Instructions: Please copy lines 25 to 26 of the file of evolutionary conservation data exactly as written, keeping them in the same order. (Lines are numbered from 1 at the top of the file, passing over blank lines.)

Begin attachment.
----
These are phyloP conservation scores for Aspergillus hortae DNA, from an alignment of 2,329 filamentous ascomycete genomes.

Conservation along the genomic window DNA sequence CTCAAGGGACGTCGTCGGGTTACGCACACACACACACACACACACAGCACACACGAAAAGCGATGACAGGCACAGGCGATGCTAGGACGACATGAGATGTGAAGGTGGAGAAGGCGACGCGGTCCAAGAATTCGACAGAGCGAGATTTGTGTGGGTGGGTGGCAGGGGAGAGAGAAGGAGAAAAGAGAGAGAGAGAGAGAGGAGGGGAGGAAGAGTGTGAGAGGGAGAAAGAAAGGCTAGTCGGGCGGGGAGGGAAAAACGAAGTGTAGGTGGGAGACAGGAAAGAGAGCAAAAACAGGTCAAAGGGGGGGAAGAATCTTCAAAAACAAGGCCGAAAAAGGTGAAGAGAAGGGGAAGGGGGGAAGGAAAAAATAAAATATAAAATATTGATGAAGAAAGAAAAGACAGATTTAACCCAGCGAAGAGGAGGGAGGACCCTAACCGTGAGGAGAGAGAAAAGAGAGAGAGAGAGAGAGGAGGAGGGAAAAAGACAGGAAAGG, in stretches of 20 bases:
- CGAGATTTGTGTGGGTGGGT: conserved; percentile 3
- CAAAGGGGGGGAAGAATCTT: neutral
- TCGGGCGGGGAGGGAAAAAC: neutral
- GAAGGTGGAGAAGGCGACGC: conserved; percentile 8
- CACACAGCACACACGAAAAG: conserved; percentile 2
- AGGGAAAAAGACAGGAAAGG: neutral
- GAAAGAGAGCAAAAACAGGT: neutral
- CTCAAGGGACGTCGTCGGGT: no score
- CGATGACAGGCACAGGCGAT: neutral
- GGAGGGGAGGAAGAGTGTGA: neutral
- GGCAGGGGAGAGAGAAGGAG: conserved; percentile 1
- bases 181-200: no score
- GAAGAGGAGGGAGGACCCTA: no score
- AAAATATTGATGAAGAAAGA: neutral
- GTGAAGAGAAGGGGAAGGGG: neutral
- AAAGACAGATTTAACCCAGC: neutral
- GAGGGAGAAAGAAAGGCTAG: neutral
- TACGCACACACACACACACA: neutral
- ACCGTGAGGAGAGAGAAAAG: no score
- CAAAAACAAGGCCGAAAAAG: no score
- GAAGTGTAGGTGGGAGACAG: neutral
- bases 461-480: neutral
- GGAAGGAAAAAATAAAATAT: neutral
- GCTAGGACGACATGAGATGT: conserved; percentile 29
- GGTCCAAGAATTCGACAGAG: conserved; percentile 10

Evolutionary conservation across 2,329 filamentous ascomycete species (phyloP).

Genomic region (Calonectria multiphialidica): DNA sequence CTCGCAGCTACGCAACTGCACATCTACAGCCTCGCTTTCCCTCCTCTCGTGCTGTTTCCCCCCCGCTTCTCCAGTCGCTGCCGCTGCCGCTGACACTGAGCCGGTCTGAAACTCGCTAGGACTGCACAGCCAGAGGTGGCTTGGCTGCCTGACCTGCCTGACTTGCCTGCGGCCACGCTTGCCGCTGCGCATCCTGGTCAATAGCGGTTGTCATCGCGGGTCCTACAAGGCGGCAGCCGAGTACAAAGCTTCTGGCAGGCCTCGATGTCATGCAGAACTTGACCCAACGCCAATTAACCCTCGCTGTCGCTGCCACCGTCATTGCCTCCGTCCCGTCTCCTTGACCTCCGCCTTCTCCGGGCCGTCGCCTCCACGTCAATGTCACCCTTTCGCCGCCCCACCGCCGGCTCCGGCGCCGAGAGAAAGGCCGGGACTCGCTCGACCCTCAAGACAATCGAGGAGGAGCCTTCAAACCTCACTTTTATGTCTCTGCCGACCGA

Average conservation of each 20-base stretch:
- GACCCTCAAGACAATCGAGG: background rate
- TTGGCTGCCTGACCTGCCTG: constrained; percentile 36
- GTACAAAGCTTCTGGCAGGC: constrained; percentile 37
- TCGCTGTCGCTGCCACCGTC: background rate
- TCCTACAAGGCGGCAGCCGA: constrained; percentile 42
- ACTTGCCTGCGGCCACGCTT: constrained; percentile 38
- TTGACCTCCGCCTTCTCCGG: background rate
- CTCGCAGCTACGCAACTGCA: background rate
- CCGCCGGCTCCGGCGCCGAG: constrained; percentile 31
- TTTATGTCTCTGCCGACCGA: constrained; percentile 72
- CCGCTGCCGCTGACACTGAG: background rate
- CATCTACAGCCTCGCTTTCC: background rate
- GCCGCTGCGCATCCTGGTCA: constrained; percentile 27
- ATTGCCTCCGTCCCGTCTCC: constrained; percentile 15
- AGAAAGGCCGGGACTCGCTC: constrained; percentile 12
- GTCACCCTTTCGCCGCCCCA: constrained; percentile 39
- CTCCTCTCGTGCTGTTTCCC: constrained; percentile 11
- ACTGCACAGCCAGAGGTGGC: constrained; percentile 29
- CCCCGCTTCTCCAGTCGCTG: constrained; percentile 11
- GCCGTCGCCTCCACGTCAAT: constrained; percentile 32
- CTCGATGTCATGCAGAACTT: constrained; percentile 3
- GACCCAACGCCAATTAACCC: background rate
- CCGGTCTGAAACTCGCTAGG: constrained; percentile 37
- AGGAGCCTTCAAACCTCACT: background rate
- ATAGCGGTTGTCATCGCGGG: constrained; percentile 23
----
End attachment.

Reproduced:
- GGAAGGAAAAAATAAAATAT: neutral
- GCTAGGACGACATGAGATGT: conserved; percentile 29